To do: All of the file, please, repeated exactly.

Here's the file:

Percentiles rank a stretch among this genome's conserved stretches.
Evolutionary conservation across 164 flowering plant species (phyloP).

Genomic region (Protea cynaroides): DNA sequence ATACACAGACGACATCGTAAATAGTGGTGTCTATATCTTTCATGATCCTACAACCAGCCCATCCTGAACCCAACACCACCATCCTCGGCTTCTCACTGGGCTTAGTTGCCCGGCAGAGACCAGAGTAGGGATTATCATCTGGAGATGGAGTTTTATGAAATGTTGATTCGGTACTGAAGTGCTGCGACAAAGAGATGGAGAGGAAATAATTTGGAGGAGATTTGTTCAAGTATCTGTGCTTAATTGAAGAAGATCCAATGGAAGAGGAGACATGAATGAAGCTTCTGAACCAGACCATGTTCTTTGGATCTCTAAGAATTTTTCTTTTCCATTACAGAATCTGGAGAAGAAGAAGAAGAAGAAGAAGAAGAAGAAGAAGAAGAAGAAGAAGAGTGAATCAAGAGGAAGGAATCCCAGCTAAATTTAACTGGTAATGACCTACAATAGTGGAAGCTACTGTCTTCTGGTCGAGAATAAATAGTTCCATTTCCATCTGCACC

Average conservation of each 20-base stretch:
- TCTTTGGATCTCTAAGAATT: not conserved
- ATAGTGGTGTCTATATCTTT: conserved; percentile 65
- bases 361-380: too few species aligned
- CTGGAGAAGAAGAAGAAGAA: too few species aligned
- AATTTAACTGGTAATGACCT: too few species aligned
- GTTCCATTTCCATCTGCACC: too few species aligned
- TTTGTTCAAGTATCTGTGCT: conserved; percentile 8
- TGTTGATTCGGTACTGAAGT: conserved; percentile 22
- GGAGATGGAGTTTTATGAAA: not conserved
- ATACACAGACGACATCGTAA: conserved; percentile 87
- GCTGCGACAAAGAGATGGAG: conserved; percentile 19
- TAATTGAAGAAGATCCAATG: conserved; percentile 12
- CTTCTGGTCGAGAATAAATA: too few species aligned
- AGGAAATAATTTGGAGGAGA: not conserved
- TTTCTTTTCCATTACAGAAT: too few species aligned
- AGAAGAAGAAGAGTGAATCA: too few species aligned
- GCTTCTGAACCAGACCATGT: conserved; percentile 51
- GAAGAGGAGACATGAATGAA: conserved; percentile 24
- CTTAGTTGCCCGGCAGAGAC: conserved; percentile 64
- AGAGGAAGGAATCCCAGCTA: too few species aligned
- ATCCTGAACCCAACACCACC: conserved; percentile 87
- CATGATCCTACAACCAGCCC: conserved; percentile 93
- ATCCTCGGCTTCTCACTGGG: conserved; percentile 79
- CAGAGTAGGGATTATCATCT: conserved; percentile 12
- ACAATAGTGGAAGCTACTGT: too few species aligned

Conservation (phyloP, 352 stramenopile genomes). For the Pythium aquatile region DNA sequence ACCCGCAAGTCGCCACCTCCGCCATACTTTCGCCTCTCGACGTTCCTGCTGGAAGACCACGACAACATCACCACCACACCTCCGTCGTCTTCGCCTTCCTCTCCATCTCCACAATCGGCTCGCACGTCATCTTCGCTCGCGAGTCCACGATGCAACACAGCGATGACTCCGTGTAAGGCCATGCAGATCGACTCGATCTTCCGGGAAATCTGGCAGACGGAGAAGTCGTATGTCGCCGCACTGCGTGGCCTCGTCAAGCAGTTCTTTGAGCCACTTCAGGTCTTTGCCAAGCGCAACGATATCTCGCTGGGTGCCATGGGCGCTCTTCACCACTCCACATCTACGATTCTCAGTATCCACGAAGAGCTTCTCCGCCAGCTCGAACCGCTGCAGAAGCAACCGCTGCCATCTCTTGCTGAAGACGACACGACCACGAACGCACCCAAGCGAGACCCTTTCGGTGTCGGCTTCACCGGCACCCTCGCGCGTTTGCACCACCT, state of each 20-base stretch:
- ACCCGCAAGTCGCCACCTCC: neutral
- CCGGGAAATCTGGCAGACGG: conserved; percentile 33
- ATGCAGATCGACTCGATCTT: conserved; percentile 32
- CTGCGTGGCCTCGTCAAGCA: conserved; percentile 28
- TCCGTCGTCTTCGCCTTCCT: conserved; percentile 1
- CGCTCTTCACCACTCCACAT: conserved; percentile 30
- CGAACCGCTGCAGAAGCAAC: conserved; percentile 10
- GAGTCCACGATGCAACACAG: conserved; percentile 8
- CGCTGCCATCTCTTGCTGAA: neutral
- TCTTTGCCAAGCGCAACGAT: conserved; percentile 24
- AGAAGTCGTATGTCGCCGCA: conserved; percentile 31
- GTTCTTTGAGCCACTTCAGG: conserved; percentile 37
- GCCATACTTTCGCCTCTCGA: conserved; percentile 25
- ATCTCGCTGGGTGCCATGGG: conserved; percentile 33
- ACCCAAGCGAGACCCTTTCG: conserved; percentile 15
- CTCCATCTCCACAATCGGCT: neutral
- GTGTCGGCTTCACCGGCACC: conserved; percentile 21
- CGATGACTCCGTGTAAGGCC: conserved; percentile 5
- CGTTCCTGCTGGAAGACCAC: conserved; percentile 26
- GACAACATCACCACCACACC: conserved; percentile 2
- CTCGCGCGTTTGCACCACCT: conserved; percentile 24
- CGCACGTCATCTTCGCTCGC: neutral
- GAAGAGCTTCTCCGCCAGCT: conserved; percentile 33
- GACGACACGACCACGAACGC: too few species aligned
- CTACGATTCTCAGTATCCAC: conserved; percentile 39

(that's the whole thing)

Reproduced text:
Percentiles rank a stretch among this genome's conserved stretches.
Evolutionary conservation across 164 flowering plant species (phyloP).

Genomic region (Protea cynaroides): DNA sequence ATACACAGACGACATCGTAAATAGTGGTGTCTATATCTTTCATGATCCTACAACCAGCCCATCCTGAACCCAACACCACCATCCTCGGCTTCTCACTGGGCTTAGTTGCCCGGCAGAGACCAGAGTAGGGATTATCATCTGGAGATGGAGTTTTATGAAATGTTGATTCGGTACTGAAGTGCTGCGACAAAGAGATGGAGAGGAAATAATTTGGAGGAGATTTGTTCAAGTATCTGTGCTTAATTGAAGAAGATCCAATGGAAGAGGAGACATGAATGAAGCTTCTGAACCAGACCATGTTCTTTGGATCTCTAAGAATTTTTCTTTTCCATTACAGAATCTGGAGAAGAAGAAGAAGAAGAAGAAGAAGAAGAAGAAGAAGAAGAAGAAGAGTGAATCAAGAGGAAGGAATCCCAGCTAAATTTAACTGGTAATGACCTACAATAGTGGAAGCTACTGTCTTCTGGTCGAGAATAAATAGTTCCATTTCCATCTGCACC

Average conservation of each 20-base stretch:
- TCTTTGGATCTCTAAGAATT: not conserved
- ATAGTGGTGTCTATATCTTT: conserved; percentile 65
- bases 361-380: too few species aligned
- CTGGAGAAGAAGAAGAAGAA: too few species aligned
- AATTTAACTGGTAATGACCT: too few species aligned
- GTTCCATTTCCATCTGCACC: too few species aligned
- TTTGTTCAAGTATCTGTGCT: conserved; percentile 8
- TGTTGATTCGGTACTGAAGT: conserved; percentile 22
- GGAGATGGAGTTTTATGAAA: not conserved
- ATACACAGACGACATCGTAA: conserved; percentile 87
- GCTGCGACAAAGAGATGGAG: conserved; percentile 19
- TAATTGAAGAAGATCCAATG: conserved; percentile 12
- CTTCTGGTCGAGAATAAATA: too few species aligned
- AGGAAATAATTTGGAGGAGA: not conserved
- TTTCTTTTCCATTACAGAAT: too few species aligned
- AGAAGAAGAAGAGTGAATCA: too few species aligned
- GCTTCTGAACCAGACCATGT: conserved; percentile 51
- GAAGAGGAGACATGAATGAA: conserved; percentile 24
- CTTAGTTGCCCGGCAGAGAC: conserved; percentile 64
- AGAGGAAGGAATCCCAGCTA: too few species aligned
- ATCCTGAACCCAACACCACC: conserved; percentile 87
- CATGATCCTACAACCAGCCC: conserved; percentile 93
- ATCCTCGGCTTCTCACTGGG: conserved; percentile 79
- CAGAGTAGGGATTATCATCT: conserved; percentile 12
- ACAATAGTGGAAGCTACTGT: too few species aligned

Conservation (phyloP, 352 stramenopile genomes). For the Pythium aquatile region DNA sequence ACCCGCAAGTCGCCACCTCCGCCATACTTTCGCCTCTCGACGTTCCTGCTGGAAGACCACGACAACATCACCACCACACCTCCGTCGTCTTCGCCTTCCTCTCCATCTCCACAATCGGCTCGCACGTCATCTTCGCTCGCGAGTCCACGATGCAACACAGCGATGACTCCGTGTAAGGCCATGCAGATCGACTCGATCTTCCGGGAAATCTGGCAGACGGAGAAGTCGTATGTCGCCGCACTGCGTGGCCTCGTCAAGCAGTTCTTTGAGCCACTTCAGGTCTTTGCCAAGCGCAACGATATCTCGCTGGGTGCCATGGGCGCTCTTCACCACTCCACATCTACGATTCTCAGTATCCACGAAGAGCTTCTCCGCCAGCTCGAACCGCTGCAGAAGCAACCGCTGCCATCTCTTGCTGAAGACGACACGACCACGAACGCACCCAAGCGAGACCCTTTCGGTGTCGGCTTCACCGGCACCCTCGCGCGTTTGCACCACCT, state of each 20-base stretch:
- ACCCGCAAGTCGCCACCTCC: neutral
- CCGGGAAATCTGGCAGACGG: conserved; percentile 33
- ATGCAGATCGACTCGATCTT: conserved; percentile 32
- CTGCGTGGCCTCGTCAAGCA: conserved; percentile 28
- TCCGTCGTCTTCGCCTTCCT: conserved; percentile 1
- CGCTCTTCACCACTCCACAT: conserved; percentile 30
- CGAACCGCTGCAGAAGCAAC: conserved; percentile 10
- GAGTCCACGATGCAACACAG: conserved; percentile 8
- CGCTGCCATCTCTTGCTGAA: neutral
- TCTTTGCCAAGCGCAACGAT: conserved; percentile 24
- AGAAGTCGTATGTCGCCGCA: conserved; percentile 31
- GTTCTTTGAGCCACTTCAGG: conserved; percentile 37
- GCCATACTTTCGCCTCTCGA: conserved; percentile 25
- ATCTCGCTGGGTGCCATGGG: conserved; percentile 33
- ACCCAAGCGAGACCCTTTCG: conserved; percentile 15
- CTCCATCTCCACAATCGGCT: neutral
- GTGTCGGCTTCACCGGCACC: conserved; percentile 21
- CGATGACTCCGTGTAAGGCC: conserved; percentile 5
- CGTTCCTGCTGGAAGACCAC: conserved; percentile 26
- GACAACATCACCACCACACC: conserved; percentile 2
- CTCGCGCGTTTGCACCACCT: conserved; percentile 24
- CGCACGTCATCTTCGCTCGC: neutral
- GAAGAGCTTCTCCGCCAGCT: conserved; percentile 33
- GACGACACGACCACGAACGC: too few species aligned
- CTACGATTCTCAGTATCCAC: conserved; percentile 39